Inside a red barn,
A white star…
-Part of a riddle, the solution to which is “an apple”
Do you remember that moment in Snow White & the Seven Dwarves when the evil Queen is using all manner of occult ephemera to poison a single apple which she will use to kill Snow White? What about all those baroque and medieval paintings of the Garden of Eden showing a dispassionate Eve holding a bitten apple in one hand? Or the Greek myth of the golden apple given to Prince Paris of Troy that he might award it to the fairest of the goddesses (thus sparking the Trojan War).
Apples appear throughout folklore and myth as symbols of magical power, sacred knowledge, and intoxicating sweetness. American lore has its own apple-toting legend in the form of John Chapman, a.k.a. Johnny Appleseed, who crossed the upper Midwest planting apple orchards as he went (Michael Pollan’s excellent book The Botany of Desire explores how Chapman—a mystical Christian practicing a philosophy called Swedenborgianism—actually planted orchards not for eating apples, but for making hard cider, thus linking him to the magical practice of brewing as well). Today I thought I’d look at some of the magical manifestations of this ubiquitous fruit. After all, it is as American as, well, apple pie.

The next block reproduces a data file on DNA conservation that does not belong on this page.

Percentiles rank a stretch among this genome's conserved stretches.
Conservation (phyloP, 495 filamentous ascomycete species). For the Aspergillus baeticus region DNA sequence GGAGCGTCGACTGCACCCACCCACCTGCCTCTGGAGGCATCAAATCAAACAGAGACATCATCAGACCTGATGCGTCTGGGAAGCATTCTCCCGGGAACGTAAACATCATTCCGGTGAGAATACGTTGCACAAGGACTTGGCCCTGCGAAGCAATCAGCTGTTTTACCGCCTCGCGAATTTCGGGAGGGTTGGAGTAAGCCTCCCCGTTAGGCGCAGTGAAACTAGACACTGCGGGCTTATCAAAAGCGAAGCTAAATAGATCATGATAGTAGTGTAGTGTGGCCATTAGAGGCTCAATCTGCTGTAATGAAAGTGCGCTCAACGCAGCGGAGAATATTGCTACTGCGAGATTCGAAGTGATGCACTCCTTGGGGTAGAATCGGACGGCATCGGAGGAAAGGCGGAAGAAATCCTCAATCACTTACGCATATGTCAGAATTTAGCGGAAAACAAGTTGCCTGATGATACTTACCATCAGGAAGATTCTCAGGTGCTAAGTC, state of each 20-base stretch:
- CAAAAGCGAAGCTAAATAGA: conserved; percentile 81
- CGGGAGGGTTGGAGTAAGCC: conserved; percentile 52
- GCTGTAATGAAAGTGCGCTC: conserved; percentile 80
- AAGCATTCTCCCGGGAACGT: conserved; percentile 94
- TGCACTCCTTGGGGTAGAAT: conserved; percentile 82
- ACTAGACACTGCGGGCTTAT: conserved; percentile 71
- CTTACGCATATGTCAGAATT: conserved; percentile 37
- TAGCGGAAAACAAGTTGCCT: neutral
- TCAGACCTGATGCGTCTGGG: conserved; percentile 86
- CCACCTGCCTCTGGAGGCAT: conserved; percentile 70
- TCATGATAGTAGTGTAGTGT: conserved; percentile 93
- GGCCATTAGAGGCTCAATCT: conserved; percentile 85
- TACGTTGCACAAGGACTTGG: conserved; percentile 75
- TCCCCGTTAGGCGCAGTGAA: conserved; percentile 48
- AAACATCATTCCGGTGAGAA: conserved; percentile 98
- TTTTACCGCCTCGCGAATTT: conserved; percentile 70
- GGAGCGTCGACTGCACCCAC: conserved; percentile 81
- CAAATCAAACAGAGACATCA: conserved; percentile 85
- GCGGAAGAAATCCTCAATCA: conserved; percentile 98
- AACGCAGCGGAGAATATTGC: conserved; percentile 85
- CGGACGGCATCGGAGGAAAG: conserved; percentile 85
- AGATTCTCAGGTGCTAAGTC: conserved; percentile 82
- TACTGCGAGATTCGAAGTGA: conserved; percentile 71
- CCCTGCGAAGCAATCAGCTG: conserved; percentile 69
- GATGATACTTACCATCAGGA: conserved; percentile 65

I’d like to start with some of the apple lore and superstitions found in Vance Randolph’s Ozark Magic & Folklore, primarily because I love one of the first tidbits I found:
- “A bad woman can’t make good applesauce” (65)
I have no idea about the veracity, implications, or thought processes behind this statement, but it was just too wonderful to pass up. So if you can’t make good applesauce, you should clearly consider it a moral failing of some kind. Randolph also lists a number of other bits of common apple lore:
- A goiter can be removed or reduced by rubbing it with half an apple, burying it in the cemetery, then eating the other half (148)
- Two apple seeds, named for a boy and a girl, dropped onto a hot shovel can predict love. If they move closer together, they will marry; if they part, the love will not last (184)
I’ve covered a bit of the love magic involving apples in another post and podcast episode, but this latter method is one I’d not seen before, and has a very ‘country’ feel to it. Listener and fellow folk-magic blogger Claire shared that instead of peeling the apple in one strip, she and her childhood playmates would twist the stem, saying a letter with each twist, until the thing came loose revealing the initial of one’s future beau.